Researchers used MRI scans to examine the brains of 59 children, aged 9 to 17. The participants included 30 kids with PTSD and 29 without the disorder (the “control” group).
Girls and boys in the control group had no differences in brain structure, the researchers said. But among those with PTSD, girls and boys showed differences in one part of the insula — an area of the brain involved in emotion and empathy.
This brain area was larger in boys with PTSD than in other boys, and was smaller in girls with PTSD than in the control group girls, according to researchers from the Stanford University School of Medicine in California.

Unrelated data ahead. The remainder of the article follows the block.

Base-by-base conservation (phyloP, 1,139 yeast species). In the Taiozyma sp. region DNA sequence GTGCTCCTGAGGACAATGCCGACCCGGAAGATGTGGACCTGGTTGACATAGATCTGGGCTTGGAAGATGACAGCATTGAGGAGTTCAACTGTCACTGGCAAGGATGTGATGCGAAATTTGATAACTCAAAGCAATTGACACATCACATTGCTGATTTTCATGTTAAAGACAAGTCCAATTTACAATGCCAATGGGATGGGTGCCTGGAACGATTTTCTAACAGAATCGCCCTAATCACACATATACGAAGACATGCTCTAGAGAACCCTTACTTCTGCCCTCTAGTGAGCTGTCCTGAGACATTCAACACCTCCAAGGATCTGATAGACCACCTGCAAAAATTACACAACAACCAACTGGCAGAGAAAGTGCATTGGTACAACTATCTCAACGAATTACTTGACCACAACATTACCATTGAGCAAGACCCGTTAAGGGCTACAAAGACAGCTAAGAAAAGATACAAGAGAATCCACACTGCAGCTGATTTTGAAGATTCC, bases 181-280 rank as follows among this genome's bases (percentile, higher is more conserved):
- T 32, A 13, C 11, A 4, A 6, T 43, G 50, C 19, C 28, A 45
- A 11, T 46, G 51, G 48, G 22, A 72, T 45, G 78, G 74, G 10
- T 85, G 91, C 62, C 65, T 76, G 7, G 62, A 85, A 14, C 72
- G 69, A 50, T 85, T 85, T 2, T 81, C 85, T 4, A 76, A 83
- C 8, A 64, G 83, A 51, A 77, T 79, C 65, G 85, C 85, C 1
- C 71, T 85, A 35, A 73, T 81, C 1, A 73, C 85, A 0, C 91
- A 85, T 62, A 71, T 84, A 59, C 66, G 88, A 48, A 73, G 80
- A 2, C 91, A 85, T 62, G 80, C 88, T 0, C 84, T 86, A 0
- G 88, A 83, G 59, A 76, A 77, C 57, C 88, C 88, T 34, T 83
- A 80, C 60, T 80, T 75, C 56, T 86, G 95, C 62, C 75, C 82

The findings, published online Nov. 11 in the journal Depression and Anxiety, are believed to be the first of their kind, the study authors noted in a university news release.
“The insula appears to play a key role in the development of PTSD,” said senior author Dr. Victor Carrion, a professor of psychiatry and behavioral sciences at Stanford.
“The difference we saw between the brains of boys and girls who have experienced psychological trauma is important because it may help explain differences in trauma symptoms between sexes,” he added.